Like caution tape, the colour scheme of 6 Degrees TO, a Toronto-based conference at the AGO, demanded attention and symbolized urgency. The shape of the room foreshadowed a natural movement of ideas that would merge in the end — a circle.
As practicing journalists, we are keenly aware of symbolism. Words can be symbolic, and as such we are challenged with the task of approaching sensitive topics, while considering the implications of our words.
Language and perception served as the foundation of the event’s Prosperity panel, with overarching themes of social inclusion and economic growth in regard to immigration.
Much like the diversity in the panel of speakers, so were their perceptions of the concept of prosperity. The loaded word, mostly understood in relation to affluence, took on new meanings and commanded us to consider how we speak (or write) about immigration and economic development.
Wealth is relative. It only holds meaning in the way it compares to its surroundings. A refugee who comes from war-torn Syria may see wealth as safety or sense of belonging.
To a Wall Street banker, wealth likely means something completely different.
And for panelists Madeleine Redfern, mayor of Iqaluit; Rabin Baldewsingh, Deputy-Mayor of the Hague; Shamina Singh, President of the MasterCard Centre for Inclusive Growth; and Sol Guy, founder of DAIS — their life contexts and experiences determined how they understood prosperity, too.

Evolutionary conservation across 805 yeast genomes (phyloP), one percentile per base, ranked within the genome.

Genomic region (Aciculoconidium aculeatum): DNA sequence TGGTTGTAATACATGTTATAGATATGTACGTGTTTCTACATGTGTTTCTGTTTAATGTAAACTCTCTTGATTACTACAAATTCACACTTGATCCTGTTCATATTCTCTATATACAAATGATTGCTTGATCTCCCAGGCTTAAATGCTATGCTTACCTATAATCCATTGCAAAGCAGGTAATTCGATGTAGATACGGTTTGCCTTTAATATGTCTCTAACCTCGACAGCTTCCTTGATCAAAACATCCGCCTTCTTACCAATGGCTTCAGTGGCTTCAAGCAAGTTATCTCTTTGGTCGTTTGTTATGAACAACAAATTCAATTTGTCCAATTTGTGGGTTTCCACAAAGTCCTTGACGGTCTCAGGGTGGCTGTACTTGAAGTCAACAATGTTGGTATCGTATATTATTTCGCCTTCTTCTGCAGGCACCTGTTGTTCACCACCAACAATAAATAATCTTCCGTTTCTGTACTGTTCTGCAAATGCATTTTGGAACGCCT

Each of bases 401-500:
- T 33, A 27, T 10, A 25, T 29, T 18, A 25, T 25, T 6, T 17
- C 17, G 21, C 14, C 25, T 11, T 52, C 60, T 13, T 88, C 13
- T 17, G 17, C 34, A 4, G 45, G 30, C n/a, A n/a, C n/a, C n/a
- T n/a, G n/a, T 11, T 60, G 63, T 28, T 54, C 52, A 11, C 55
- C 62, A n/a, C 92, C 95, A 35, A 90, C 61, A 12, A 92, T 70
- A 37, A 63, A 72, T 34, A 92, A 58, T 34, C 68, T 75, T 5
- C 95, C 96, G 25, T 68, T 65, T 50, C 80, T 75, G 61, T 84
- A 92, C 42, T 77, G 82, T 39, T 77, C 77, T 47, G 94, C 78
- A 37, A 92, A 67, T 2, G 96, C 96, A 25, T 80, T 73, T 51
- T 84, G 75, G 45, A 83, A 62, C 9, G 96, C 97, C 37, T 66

The two hour discussion had a deeply humanizing effect. We were challenged to imagine ourselves in the shoes of others; to rethink our use of language; and to think about what Canada, and what we, can do to create space for inclusion, and space for new Canadians to prosper — in more ways than one.
How can we help make the transition into Canada easier, and how can we cultivate an environment in which settling is easy and a productive life is not just a possibility, but a reality?
At the core of the prosperity discussion was a report written by Bessma Momani, an analyst on Middle East and global economy and CIGI (Centre for International Governance Innovation) fellow: “New Canadian Entrepreneurs: An Underappreciated Contribution to Canadian Prosperity?”
In it, Momani asks us to consider new Canadians as a “net benefit” to our society, rather than a cost.
Of particular intrigue was the fact that more Canadian immigrants than Canada-born citizens are entrepreneurs. Perhaps it’s because the fear of entrepreneurial endeavour is moot, when there is little else to lose. Or is it because of the resourcefulness learned in the home countries?
These were hot questions — ones that seemingly had answers no clearer than the definition of prosperity itself. But this is the point of conferences like 6 Degrees TO: we critique ourselves, our policies, our judgments; and thus an important conversation emerges.
When society can acknowledge that prosperity has very little to do with money and business, and much more to do with belonging and relationships, that is where true growth will come full circle.